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Faithlife

Triumph In Christ

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This second letter of Paul to the church at Corinth is both correcting and exhorting. While there are still errors he addresses, there are also words of encouragement. The section we will examine today is focused on encouraging the Corinthian believers. As they put into practice the things addressed in Paul’s first letter, persecution is increasing. He wants them to know that Christ brings victory, that He is the one who works in and through us, and that faithfulness is most important. Paul first encourages them by speaking of…
Triumph And Fragrance vv. 14-15
Paul expresses thanksgiving for two reasons in this verse. The first reason is the triumph that we have in Christ. Is this a reason to be thankful? Amen! The immediate context seems to suggest that Paul has victory over the schemes of Satan and the deceitfulness of sin particularly in mind (v. 11). There are several noteworthy factors about this victory.
First, it is God’s victory. We are not victorious over sin and Satan on our own! We are thankful to God because He gives victory! Paul writes that God leads us in triumph in Christ. The idea is that the triumph has already been won and we are part of the victory train. When we follow Christ, we follow the victor!
The second noteworthy factor about this victory is that it is continual. God always leads us in triumph! When we follow Christ there is never defeat! Defeat is only experienced when we follow our own way.
The third factor is that the triumph is in Christ. God leads us in Christ’s triumph. This triumph was purchased on the Cross by the blood of Christ! It is God’s triumph, it is continual, and it is only in Christ.
The second reason Paul is thankful in this verse is that God uses us to spread the knowledge of Him. “Diffuses” is the Greek word φανερόω (phaneroō) meaning reveal; make clear. To make manifest, to cause to become clearly revealed to the mind, the senses, or judgment.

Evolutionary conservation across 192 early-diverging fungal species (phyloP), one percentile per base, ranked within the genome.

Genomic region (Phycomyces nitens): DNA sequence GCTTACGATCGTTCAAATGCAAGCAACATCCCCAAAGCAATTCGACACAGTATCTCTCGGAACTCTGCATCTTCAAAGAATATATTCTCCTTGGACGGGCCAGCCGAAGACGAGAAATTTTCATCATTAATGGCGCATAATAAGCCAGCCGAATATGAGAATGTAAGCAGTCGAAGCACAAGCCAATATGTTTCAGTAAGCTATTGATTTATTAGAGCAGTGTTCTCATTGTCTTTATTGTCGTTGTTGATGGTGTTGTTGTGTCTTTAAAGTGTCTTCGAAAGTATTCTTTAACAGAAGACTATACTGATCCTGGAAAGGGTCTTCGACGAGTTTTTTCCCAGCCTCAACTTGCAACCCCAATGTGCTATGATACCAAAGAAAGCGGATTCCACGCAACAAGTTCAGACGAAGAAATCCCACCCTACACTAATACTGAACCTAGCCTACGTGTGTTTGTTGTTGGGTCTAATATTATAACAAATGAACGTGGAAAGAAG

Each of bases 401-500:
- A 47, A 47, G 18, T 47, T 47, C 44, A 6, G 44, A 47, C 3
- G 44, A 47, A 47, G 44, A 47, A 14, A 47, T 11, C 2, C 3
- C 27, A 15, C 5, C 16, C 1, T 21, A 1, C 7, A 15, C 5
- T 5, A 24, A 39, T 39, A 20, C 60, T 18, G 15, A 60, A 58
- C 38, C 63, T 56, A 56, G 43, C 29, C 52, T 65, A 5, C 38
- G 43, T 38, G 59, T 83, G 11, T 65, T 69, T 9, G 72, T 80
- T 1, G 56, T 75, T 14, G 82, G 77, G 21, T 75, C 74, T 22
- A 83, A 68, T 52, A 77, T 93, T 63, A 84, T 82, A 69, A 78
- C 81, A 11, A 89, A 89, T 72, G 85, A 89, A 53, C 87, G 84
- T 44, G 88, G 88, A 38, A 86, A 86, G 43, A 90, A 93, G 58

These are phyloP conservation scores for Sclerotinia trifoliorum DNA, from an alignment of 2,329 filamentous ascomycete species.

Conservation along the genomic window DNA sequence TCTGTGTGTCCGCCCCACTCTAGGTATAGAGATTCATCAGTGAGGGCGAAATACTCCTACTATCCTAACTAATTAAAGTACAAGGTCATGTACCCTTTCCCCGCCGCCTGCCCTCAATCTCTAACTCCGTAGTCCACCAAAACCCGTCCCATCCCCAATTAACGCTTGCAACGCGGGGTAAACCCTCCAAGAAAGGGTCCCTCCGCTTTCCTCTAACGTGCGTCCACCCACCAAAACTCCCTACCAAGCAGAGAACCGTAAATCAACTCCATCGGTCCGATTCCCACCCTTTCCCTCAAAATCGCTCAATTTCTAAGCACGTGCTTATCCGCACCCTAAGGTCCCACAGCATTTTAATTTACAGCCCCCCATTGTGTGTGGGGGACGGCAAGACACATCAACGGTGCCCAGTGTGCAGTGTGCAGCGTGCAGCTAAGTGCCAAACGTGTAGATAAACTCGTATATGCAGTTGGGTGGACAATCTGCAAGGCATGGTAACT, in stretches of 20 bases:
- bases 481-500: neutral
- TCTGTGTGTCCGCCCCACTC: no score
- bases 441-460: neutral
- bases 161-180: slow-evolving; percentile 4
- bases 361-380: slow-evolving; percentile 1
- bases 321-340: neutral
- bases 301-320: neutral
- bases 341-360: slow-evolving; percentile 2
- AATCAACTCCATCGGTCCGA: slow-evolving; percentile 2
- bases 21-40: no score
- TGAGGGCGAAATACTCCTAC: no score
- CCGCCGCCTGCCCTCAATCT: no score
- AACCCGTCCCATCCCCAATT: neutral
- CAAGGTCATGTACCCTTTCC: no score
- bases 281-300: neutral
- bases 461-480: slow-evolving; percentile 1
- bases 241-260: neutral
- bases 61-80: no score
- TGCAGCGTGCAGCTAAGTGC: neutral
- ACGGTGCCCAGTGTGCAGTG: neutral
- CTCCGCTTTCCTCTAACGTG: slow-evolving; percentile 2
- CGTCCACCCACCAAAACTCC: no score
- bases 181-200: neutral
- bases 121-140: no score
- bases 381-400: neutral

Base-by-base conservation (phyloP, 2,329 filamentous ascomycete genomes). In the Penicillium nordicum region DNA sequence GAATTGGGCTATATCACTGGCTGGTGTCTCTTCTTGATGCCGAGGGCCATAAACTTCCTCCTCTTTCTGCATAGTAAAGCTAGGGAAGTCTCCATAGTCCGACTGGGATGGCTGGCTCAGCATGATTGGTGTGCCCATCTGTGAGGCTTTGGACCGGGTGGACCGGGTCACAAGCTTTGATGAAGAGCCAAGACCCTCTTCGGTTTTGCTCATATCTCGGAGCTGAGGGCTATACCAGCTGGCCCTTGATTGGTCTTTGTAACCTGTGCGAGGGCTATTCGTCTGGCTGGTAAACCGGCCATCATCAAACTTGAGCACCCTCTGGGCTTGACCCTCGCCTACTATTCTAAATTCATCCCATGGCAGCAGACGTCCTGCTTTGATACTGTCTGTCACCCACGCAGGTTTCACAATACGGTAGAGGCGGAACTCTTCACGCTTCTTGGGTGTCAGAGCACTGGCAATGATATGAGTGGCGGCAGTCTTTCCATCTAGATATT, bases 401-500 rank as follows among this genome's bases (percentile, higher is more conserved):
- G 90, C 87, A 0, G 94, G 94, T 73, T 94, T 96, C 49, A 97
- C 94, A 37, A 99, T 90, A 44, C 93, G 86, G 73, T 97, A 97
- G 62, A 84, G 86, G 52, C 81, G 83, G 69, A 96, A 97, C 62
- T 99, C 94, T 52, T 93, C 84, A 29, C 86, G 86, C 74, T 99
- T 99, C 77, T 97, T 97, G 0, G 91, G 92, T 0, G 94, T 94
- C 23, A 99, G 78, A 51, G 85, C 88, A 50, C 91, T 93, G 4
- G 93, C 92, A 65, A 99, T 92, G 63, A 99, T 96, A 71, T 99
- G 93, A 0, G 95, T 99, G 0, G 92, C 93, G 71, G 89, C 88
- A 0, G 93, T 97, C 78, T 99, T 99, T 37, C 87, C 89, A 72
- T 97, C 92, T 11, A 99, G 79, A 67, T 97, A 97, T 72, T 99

Diffuses - φανερόω (phaneroō)
God uses us to manifest and reveal the knowledge of Himself. A fragrance is a pleasant aroma. The believer is to make the knowledge of God a pleasant aroma. Paul states this as an accomplished fact. God uses us to spread the knowledge of Him in spite of ourselves. I find this comforting and encouraging. I am a fragrance of God! I have the ability to manifest the knowledge of God through my life! This is done in “every place”. Verse 15 gives further detail to this truth.
We are the fragrance of Christ! Those who are being saved and those perishing are impacted by the “aroma” we have. “Being saved” is a passive participle. We are saved by what God does, not by our own effort. This also emphasizes the second tense of salvation, from the power of sin (sanctification). Those who are perishing, the unbelievers, also are impacted by our “aroma”. What form this aroma takes is detailed in the next verses as Paul speaks of…
v. 15 - being saved = passive participle. We are saved by what God does, not by our own effort. Also could be a reference to the second tense of salvation, the power of sin or sanctification.
Sufficiency And Sincerity vv. 16-17
Which is which? This is fairly obvious. To those who are perishing we are the aroma of death. Why? Because they have rejected Christ and our service for Him brings added condemnation! The more light that is rejected, the greater the condemnation. The phrase “death leading to death” is interesting. They are dead spiritually (separated from God), and this spiritual death leads ultimately to a physical and eternal death or separation from God. God spreads this fragrance through us! To those who are being saved, the believers, we are the aroma of life leading to life. They are spiritually alive, they have a relationship with Christ and so they will live for eternity with Him! What a powerful position is ours in Christ! And yet, what a blessed position! We get to be a pleasing aroma to God! An aroma that can lead to life for those who receive Christ, and death for those who deny Him. In light of these deep and powerful truths, Paul question is so apt. Who is sufficient for these things? This will be answered in verse 17.
“Sufficient” is the Greek word ἱκανός (hikanos) meaning considerable; many. Fit, meeting adequate standards for a purpose.
Sufficient - ἱκανός (hikanos)